"Don't eat to live, live to eat" ---Chinese saying
From the earliest times, the Chinese have divided their foodstuffs into two general categories: fan (cooked rice and staple grain dishes) and cai (cooked meat and vegetable dishes). This division dates back to the earliest recorded history, with bronze ritual vessels found in tombs from as early as the Zhou dynasty (1122-256 B.C) designed to hold one or the other of these foodstuffs.
It includes the seeds of a wide range of plants. The earliest known grain appears to be millet, which was boiled or steamed. This was the staple of the early civilisation in the north of China, probably as early as Neolithic times (7,000-5,000 B.C), while by the Zhou dynasty, rice was the leading crop of the south. Wheat was also eaten in Neolithic China, but played a less prominent role than millet.
Archaeology provides little clear evidence about the vegetables Neolithic Chinese cooked with their pork and dog meat, the earliest domesticated sources of animal protein. Beef, mutton and goat came later, although wild deer and rabbit most likely appeared often on early menus. Fish and a variety of fowl were also used.
It can be said that the basic Chinese diet and means of preparation were in place about 6,000 years ago, although many imported ingredients-some transported over the Silk Road- entered the Chinese larder and new cooking methods were adopted.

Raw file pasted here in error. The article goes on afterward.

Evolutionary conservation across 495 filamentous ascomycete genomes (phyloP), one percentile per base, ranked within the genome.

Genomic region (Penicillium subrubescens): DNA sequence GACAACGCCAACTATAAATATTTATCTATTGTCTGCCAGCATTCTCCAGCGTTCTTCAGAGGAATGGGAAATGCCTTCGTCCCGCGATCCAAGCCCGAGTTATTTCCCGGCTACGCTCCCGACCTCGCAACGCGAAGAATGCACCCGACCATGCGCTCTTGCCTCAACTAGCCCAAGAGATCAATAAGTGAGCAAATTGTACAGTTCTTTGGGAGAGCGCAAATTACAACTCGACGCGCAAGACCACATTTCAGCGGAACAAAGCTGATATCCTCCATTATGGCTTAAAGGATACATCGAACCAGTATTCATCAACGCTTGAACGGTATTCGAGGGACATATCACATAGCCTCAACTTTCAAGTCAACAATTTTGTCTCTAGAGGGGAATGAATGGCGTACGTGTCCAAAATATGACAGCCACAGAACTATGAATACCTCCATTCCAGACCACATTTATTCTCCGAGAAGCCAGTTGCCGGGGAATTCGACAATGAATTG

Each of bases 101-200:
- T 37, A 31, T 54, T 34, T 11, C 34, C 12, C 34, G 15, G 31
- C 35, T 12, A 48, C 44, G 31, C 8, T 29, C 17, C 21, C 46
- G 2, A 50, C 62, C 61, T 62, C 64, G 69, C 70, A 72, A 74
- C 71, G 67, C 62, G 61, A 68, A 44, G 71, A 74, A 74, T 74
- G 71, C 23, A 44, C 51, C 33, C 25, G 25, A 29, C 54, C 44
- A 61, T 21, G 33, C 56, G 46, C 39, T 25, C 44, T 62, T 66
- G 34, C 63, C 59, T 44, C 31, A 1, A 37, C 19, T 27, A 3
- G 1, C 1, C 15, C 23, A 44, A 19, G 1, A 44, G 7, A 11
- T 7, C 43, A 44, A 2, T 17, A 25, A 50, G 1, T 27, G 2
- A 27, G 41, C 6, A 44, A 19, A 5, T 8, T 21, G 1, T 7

A balanced mixture of grain and cooked dishes has been the ideal of a meal in China since time immemorial. The balance lies between bland, boiled or steamed grain on the one hand, and more flavourful and rich cooked dishes on the other. Further balances were sought between the yin (cooling) and yang (heating) qualities of the foods served. The notion of food as both preventive and curative medicine is deeply imbedded in the Chinese mind.
The specific proportion of grain and cocked dishes on a menu depends as much on the economic status of the diners as on the bulk of the calories, with cooked dishes serving as supplementary ornamentation and nutrition. The grander the occasion is the more cooked dishes and less grain. Even today, this tradition is maintained at banquets, where a small symbolic bowl of plain steamed rice is served after an extensive selection of other dishes.
It is perceived as something essential and almost magical. This is particularly true in South China, while wheat showers its blessings over the North, although this division is not hard and fast. One reason the Grand Canal was built in the 6th century was to transport rice from the fertile Yangtze delta region to the imperial granaries in the relatively dry North. And since the Ming dynasty (1368-1644), an annual crop of short-grain rice has been grown in the suburbs of Beijing, originally for the palace and today for the military leadership.